They married multiple times, some of them never produced descendants with their other spouses.

Secondly, there was a population bottleneck in 1859.

Screen Shot 2015-12-21 at 9.35.35 AM

In 1856 the population expanded to 193, then the entire population left.  That population was already interrelated just 66 years after the initial 12 founding people started the population.  They all left, but 16 of them returned.  Eventually, a few more returned but the remaining population continued life on Norfolk island while the rest of the Pitcairns were starting the population again. It would take only 23 years to repopulate the island increasing the population to 250.

 

ANALYZING A PITCAIRN RESIDENT’S AUTOSOMAL DNA

The Pitcairn resident descends from all of the 12 founding people.  No surprise, given that small amount plus that was just 225 years ago and 7 generations ago for this particular person.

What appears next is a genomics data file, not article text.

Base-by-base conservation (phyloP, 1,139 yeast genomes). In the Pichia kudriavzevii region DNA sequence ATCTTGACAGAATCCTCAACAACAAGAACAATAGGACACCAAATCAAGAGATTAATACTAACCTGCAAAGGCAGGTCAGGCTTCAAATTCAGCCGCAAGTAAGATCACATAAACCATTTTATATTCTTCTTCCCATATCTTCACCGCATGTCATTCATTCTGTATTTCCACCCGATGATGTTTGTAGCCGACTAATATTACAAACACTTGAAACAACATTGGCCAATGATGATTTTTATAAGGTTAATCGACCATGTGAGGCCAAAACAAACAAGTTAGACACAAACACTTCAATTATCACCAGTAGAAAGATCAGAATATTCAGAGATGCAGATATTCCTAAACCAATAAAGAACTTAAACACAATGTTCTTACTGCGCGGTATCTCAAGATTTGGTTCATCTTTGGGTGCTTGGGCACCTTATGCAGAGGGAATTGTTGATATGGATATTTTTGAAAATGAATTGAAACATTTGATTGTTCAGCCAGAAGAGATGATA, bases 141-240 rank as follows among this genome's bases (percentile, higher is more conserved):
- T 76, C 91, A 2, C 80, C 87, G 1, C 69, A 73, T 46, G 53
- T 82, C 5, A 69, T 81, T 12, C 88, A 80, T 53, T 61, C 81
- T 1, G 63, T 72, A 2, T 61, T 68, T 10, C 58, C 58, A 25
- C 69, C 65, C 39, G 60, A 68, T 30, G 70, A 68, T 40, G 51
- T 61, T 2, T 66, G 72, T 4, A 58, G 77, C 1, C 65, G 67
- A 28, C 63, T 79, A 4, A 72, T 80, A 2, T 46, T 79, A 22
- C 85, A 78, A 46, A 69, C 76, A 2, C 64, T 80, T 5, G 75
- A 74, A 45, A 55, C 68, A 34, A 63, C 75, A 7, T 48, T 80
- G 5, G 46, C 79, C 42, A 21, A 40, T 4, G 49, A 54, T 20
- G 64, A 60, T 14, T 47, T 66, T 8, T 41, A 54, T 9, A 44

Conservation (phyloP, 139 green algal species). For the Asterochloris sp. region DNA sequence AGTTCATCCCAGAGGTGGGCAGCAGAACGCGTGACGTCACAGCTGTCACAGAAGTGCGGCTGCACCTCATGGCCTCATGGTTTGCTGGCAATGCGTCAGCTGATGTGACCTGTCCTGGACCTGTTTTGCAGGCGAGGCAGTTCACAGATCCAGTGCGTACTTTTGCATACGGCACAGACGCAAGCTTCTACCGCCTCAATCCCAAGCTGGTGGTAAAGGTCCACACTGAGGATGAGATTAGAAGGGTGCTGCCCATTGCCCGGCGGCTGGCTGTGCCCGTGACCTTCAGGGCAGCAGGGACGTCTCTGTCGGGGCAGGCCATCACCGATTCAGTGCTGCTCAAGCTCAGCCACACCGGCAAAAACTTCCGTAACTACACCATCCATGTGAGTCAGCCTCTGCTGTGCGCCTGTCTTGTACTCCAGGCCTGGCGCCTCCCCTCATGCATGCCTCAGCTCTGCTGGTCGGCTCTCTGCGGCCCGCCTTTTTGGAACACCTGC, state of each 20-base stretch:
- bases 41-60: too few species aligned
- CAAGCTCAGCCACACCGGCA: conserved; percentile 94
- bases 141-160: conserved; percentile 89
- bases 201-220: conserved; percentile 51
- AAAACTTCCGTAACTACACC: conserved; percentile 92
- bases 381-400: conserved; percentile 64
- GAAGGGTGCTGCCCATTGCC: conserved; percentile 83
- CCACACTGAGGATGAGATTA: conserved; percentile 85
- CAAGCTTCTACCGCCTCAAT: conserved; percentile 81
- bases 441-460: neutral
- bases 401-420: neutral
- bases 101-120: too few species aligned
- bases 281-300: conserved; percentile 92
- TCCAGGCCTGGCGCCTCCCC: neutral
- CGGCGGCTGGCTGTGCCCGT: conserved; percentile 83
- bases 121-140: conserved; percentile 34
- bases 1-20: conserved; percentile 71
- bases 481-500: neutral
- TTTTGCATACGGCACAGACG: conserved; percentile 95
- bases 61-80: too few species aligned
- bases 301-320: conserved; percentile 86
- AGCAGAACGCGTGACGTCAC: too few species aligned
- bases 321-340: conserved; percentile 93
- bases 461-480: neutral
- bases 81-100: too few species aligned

Although I cannot show with a family tree how many times they descend from the 12 founding people due to size and the complexity of the tree, I decided to list the number of times they descend from each of the 12.

Screen Shot 2015-12-21 at 9.50.22 AM

This resident’s paternal grandparents are 2nd cousins one way, and 3rd cousins another way while their maternal grandparents were 2nd cousins two ways.  There are more ways that they are related going further back as well, but my genealogy software cannot pick up the multiple relationships and it seems to select the closest relationship but selected 2nd cousin once removed, so not sure which line it was picking up.  This person’s maternal grandfather was born on Pitcairn but there is no known genealogy for him.  For their other grandparents, here is who they descend from.  (Founding people in bold)

Paternal grandfather – Christopher Warren, son of George Warren whose mother was Agnes Christian, and Alice Butler whose mother was Alice McCoy.
Paternal grandmother – Mary Christian, daughter of Sidney Christian & Ethel Young.
Maternal grandmother – Ivy Young, daughter of William Young & Mercy Young.